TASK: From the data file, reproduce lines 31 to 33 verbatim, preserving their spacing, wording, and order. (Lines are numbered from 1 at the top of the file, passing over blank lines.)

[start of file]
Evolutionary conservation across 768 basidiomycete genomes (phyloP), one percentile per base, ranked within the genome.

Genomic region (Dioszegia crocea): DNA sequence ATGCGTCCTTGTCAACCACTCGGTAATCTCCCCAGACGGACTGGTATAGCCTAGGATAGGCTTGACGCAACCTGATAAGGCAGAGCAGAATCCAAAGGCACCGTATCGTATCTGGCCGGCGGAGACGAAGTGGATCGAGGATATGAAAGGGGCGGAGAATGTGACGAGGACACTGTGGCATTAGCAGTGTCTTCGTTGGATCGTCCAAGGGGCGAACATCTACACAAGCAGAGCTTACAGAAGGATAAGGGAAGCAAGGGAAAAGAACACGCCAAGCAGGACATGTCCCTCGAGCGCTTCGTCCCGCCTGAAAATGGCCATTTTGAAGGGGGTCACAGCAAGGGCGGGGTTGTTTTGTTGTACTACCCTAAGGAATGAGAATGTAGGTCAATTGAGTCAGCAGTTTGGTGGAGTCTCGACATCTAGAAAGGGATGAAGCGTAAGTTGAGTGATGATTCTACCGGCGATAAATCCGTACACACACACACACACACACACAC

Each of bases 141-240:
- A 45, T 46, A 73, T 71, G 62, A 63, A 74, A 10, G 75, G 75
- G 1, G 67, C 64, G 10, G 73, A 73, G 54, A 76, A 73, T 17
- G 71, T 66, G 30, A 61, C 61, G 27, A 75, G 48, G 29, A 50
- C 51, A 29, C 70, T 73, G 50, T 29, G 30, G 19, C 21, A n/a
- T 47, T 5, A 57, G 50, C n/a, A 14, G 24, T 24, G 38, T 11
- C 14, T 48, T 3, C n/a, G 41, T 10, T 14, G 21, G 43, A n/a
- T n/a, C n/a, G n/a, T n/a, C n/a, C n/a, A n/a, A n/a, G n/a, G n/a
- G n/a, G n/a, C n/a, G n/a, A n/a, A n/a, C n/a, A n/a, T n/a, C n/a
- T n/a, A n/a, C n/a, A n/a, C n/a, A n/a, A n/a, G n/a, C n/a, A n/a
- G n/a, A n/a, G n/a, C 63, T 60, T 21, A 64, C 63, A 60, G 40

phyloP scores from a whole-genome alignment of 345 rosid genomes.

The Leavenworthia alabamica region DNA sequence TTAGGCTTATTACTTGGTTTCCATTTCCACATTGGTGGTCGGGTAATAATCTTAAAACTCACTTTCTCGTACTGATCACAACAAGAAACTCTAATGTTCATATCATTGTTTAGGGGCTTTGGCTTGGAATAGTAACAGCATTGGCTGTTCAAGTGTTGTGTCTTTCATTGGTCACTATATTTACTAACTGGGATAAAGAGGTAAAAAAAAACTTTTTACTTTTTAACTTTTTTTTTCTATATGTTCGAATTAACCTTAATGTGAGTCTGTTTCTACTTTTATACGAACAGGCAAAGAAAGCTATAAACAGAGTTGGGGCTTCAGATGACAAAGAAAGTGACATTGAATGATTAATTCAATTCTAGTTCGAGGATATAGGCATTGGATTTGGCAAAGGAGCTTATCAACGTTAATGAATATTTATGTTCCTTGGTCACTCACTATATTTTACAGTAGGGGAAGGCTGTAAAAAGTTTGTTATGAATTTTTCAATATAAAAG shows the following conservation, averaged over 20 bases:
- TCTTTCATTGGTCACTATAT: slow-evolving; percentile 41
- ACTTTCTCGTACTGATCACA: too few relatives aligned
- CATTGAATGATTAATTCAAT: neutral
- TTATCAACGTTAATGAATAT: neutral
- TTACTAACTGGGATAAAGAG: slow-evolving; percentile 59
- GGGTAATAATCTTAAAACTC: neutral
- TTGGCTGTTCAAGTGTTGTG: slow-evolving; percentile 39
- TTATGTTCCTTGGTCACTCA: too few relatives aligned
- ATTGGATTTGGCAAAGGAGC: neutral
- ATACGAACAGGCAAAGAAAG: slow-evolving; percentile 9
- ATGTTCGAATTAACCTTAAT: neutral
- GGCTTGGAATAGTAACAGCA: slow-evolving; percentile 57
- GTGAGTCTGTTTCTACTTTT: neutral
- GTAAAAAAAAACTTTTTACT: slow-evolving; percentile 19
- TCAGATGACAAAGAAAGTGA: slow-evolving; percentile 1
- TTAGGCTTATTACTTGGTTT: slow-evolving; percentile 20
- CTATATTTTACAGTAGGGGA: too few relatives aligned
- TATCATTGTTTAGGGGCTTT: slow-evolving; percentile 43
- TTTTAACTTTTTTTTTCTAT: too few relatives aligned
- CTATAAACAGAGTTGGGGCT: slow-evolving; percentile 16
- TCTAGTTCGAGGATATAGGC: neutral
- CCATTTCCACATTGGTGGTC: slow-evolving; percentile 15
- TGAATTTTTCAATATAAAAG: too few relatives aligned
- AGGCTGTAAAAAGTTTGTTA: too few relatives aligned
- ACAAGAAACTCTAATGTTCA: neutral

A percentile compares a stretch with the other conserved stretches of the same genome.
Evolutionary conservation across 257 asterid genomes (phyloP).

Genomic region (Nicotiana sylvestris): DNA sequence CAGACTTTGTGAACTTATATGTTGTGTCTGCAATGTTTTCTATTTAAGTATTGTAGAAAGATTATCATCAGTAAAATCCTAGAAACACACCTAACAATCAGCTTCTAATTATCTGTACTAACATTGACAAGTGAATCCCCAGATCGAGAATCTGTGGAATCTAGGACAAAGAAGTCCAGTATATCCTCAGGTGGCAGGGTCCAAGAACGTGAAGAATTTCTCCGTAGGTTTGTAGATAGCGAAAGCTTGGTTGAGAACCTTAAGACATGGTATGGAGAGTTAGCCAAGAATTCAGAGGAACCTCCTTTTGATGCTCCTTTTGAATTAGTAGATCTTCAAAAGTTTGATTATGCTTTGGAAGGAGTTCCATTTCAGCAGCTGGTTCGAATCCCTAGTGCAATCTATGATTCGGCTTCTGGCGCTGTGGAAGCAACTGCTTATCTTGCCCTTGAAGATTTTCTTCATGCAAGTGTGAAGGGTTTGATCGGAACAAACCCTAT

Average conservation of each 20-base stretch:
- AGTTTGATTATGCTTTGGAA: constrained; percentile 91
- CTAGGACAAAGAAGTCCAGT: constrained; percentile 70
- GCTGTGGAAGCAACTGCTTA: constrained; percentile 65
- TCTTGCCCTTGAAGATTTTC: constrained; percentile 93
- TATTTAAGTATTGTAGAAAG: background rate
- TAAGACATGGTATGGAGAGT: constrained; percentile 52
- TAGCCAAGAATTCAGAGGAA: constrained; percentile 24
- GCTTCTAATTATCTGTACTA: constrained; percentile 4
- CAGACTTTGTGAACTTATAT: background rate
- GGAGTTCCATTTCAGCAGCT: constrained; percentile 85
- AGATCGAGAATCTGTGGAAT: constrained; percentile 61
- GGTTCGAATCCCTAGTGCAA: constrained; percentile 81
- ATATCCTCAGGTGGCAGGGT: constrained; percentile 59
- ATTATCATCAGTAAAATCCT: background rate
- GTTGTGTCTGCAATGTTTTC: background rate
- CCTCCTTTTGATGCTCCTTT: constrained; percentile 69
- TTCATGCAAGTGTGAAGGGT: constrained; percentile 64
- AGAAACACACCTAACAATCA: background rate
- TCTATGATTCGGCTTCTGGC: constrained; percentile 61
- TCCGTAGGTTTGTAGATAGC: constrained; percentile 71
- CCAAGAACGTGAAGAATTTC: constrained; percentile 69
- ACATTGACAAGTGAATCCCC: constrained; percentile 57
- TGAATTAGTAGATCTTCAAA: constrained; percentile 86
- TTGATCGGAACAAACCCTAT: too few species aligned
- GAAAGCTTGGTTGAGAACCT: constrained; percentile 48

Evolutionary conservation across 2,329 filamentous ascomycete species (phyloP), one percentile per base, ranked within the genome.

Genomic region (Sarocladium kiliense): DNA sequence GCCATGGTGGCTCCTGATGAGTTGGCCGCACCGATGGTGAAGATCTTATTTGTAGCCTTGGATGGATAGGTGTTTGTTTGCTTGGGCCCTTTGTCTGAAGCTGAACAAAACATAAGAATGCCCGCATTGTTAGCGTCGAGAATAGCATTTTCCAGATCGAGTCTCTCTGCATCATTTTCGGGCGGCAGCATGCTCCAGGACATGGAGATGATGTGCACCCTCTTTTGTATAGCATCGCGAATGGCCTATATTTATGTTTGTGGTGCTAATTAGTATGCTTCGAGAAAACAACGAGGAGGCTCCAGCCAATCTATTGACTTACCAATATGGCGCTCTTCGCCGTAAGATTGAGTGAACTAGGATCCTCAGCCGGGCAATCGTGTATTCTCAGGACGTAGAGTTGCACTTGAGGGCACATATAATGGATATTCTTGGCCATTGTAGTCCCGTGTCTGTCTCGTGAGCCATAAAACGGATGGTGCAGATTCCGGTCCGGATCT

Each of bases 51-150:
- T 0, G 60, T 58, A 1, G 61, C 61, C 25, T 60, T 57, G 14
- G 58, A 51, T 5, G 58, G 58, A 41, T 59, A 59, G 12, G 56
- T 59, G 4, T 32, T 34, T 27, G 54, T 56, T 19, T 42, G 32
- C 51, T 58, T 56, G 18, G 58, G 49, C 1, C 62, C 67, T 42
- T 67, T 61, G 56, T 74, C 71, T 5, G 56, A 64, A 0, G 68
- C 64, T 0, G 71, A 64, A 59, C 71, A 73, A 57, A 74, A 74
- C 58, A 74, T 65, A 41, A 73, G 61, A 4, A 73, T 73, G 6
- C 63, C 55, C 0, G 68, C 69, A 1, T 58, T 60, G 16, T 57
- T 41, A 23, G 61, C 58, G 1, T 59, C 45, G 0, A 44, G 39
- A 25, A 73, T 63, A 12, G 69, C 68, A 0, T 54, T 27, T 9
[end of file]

- TTAGGCTTATTACTTGGTTT: slow-evolving; percentile 20
- CTATATTTTACAGTAGGGGA: too few relatives aligned
- TATCATTGTTTAGGGGCTTT: slow-evolving; percentile 43